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Comment It's a primate thing (Score 1) 259

Pretty generally, among the social primates, individuals pay attention to higher status individuals.
High status individuals are the ones who might have something to offer you.
Alternately, they are the ones with the resources to attack you.
You need to keep track of where they are; what they are doing; what they are interested in; who *they* are looking at.

Just walking down the street, a rich person sees fewer richer people around him than a poor person, and thus, fewer people that he needs to pay attention to. Transport some of those rich people to, say, North by North West, or a political party convention, and you will probably see them paying close attention to those around them.

Comment Newsreels (Score 5, Informative) 348

It is happening as we speak.

Mid-20th century newsreels--an important history of the time--are sitting on shelves in film canisters, quietly disintegrating.

There are people who would like to copy them forward onto durable media, but they can't because the newsreels are copyrighted, but the copyright holders either can't be located or aren't interested in preserving them.

They will be dust long before they enter the public domain.

Comment It's not a bargain, it's a tradeoff (Score 1) 367

With good reason, the people of the United States -- through judges and law enforcement -- can invade our private spaces," Comey said, adding that that "bargain" has been at the center of the country since its inception

It's not a bargain, it's a tradeoff.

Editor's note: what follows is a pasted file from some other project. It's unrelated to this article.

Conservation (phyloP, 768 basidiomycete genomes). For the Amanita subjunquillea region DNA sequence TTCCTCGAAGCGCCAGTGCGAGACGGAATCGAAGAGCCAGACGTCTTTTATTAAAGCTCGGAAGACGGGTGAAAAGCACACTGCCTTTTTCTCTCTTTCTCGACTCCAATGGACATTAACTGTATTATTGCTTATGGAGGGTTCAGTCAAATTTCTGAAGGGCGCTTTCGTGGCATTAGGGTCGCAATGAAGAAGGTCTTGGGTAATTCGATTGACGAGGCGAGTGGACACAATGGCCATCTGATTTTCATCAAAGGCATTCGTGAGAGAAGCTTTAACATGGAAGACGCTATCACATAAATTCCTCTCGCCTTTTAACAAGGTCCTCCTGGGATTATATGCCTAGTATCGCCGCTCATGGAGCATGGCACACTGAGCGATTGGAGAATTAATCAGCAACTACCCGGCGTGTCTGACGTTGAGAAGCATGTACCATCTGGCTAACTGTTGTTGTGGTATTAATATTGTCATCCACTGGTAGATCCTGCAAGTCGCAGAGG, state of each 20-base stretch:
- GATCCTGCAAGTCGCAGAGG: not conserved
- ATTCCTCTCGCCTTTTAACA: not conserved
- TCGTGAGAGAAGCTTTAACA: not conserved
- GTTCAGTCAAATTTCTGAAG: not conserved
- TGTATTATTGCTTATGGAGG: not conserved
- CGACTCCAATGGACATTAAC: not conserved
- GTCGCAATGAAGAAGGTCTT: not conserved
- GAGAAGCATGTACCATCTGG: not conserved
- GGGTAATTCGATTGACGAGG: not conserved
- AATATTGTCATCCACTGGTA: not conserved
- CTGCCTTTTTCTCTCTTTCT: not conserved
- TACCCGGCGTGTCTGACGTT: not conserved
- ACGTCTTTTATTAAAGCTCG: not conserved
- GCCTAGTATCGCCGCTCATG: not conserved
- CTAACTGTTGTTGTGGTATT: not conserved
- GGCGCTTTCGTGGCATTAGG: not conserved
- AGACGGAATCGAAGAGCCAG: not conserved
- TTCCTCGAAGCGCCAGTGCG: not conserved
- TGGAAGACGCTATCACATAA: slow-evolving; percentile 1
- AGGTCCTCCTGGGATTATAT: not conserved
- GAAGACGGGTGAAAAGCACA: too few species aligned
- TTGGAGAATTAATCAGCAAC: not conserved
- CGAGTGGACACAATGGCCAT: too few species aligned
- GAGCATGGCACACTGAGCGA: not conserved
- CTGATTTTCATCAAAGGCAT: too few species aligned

A bargain is something you strike with some other party that has something you want. You give them something; they give you something.

There is no other party here. It's our society; our country; our government. We make the rules. We face a (putative) tradeoff between privacy and security. It is entirely on us how we make that tradeoff.

Comment My theory, which is mine (Score 1) 167

I've thought about this.
How did a catastrophe like PHP come to be so widely used?
I've come up with two answers.

1. Historical accident
There was a need for a PHP-like language to write web back-ends. It could have been Perl, or Python, or PHP, or Ruby, or probably any of a hundred others. At some point, some language gains critical mass. Then everyone uses it because everyone uses it, and we're off to the races. Which language is first to critical mass is--at least somewhat--a matter of chance. As it happens, it was PHP.

2. The default behavior of the language processor is to emit the entire program text on STDOUT.
What this means is that you can take an entire existing static web site--a whole tree of static HTML pages--declare them to be PHP scripts, et voila, there is your web site, just like it was before, except that now you can start adding $variables to your pages and creating dynamic content. It gives managers and salesmen and marketing people and non-programmers a way to get into the game without actually having to do any of that--you know--programming stuff.

Calling this an easy learning curve misapprehends the situation. It is more in the "this one weird trick" category.

The actual PHP learning curve is vertical, which is to say, no one can learn PHP. The language is such a tangled mass of inconsistencies, exceptions, breakage and lossage that acquiring the knowledge necessary to use it competently is virtually impossible.

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